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Technology Topics Modeling

Spot the pore

PSI-SGKB [doi:10.1038/th_psisgkb.2009.61]
Technical Highlight - January 2010
Short description: Straightforward web-based software pinpoints the central channel of any transmembrane protein.

The pore of the bacterial MscS voltage-modulated mechanosensitive channel (PDB 2OAU), as seen by PoreWalker. Atoms and residues that line the walls of the channel are colored orange and blue, respectively, and the rest of the protein is shown in green. The red spheres indicate the ‘path’ of the cavity from the periplasm (bottom) to the cytoplasm (top). The size of the spheres specifies the

Transmembrane channels usually have a cavity that spans the whole protein, although this is not always easy to identify. Janet Thornton and colleagues have developed an easy-to-use, automated method to visualize and describe the path followed by ions or molecules crossing the membrane.

Channel proteins control the transport of ions and some small molecules across biological membranes. They are essential to the cell — the maintenance of homeostasis, responsiveness to stimuli, and the electrochemical gradient across the cell membrane are just a few of their roles.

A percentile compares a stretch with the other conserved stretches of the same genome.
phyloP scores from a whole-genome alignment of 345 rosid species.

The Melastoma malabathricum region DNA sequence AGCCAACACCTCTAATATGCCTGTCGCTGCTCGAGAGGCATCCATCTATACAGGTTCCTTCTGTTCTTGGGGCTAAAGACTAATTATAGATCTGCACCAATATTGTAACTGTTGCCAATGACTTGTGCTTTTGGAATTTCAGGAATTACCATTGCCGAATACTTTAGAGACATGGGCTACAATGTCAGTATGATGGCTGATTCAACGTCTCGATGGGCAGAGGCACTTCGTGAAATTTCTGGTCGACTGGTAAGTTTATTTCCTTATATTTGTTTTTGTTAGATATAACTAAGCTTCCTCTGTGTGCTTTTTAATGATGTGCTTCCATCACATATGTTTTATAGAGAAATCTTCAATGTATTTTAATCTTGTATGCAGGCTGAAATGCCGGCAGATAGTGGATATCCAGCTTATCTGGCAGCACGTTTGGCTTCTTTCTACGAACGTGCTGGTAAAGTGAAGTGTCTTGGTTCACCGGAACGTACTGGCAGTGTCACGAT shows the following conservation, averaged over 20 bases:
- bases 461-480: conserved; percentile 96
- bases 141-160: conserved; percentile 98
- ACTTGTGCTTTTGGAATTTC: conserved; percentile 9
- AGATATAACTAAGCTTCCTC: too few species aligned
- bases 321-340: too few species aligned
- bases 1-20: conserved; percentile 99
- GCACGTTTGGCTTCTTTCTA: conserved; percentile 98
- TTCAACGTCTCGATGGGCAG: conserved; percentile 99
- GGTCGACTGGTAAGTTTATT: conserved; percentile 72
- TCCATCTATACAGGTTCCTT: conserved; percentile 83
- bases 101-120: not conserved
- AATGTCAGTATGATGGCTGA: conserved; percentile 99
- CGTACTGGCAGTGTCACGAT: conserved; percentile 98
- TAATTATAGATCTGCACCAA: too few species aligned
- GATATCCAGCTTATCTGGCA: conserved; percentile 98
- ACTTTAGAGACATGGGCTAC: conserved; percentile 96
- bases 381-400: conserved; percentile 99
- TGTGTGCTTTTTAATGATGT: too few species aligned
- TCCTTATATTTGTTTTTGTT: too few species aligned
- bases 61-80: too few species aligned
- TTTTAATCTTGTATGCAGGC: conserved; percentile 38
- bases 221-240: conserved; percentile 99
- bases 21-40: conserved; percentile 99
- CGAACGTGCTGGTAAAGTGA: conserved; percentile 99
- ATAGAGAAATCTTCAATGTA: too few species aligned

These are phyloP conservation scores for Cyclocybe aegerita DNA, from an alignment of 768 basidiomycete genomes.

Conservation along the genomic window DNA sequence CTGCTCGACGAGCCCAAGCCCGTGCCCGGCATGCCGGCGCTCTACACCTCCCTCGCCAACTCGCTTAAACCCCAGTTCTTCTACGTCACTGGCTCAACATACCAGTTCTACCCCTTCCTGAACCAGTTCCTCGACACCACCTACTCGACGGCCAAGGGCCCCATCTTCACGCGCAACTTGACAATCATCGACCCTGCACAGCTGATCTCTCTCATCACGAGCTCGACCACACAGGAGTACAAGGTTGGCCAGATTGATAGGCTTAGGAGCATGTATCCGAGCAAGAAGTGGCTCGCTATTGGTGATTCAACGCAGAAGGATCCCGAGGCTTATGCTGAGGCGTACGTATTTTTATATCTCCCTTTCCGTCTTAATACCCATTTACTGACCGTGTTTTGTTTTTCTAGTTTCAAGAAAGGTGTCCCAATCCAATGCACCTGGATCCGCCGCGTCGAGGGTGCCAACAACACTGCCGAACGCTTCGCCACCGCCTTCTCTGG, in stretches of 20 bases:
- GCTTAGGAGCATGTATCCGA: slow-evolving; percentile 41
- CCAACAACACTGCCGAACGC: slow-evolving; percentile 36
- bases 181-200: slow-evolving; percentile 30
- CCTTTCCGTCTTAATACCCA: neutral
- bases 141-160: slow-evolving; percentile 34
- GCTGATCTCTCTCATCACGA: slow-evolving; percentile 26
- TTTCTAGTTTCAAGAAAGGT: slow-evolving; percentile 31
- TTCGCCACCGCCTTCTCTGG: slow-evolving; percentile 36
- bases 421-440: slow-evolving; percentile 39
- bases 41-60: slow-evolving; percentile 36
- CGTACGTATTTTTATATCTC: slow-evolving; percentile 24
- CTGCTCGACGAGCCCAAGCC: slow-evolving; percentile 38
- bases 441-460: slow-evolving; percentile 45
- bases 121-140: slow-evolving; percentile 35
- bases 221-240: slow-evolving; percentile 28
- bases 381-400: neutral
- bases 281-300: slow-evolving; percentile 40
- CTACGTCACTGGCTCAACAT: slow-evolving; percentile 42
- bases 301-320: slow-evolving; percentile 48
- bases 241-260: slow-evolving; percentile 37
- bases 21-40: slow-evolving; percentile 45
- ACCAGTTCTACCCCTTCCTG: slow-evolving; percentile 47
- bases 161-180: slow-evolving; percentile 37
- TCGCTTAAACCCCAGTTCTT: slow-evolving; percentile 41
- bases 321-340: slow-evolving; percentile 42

Until now, only one program, called HOLE, was available to visualize channels in transmembrane proteins. This was developed in 1993 and has proved very popular. But a new program, PoreWalker, looks to be more reliable and requires no user information.

PoreWalker uses a stepwise procedure to identify the channel of a known three-dimensional structure. First it identifies the pore center, which it assumes is the biggest and longest cavity through the channel. Then it optimizes geometric criteria to define the pore's diameter, lining residues, shape and size and displays this information.

The team tested their algorithm against several structures of transmembrane channel proteins from the Membrane Proteins of Known 3D Structure resource, which includes both ion and small-molecule channels. It seems that PoreWalker is able to locate correctly the pore axis and the pore centers in most of theses examples, although it struggled with two channels — Amt-B and Amt-1 — which are shaped like an hour-glass and have multiple exits.

Overall, PoreWalker is a robust, simple to use, web-available method for interpreting and analyzing coordinate data from PDB files. This algorithm will help provide a deeper understanding of membrane protein structures.

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References

  1. M. Pellegrini, T. Maiwald & J. M. Thornton. PoreWalker: A novel tool for the identification and characterization of channels in transmembrane proteins from their three-dimensional structure.
    PLoS Comput. Biol. 5, e1000440 (2009). doi:10.1371/journal.pcbi.1000440

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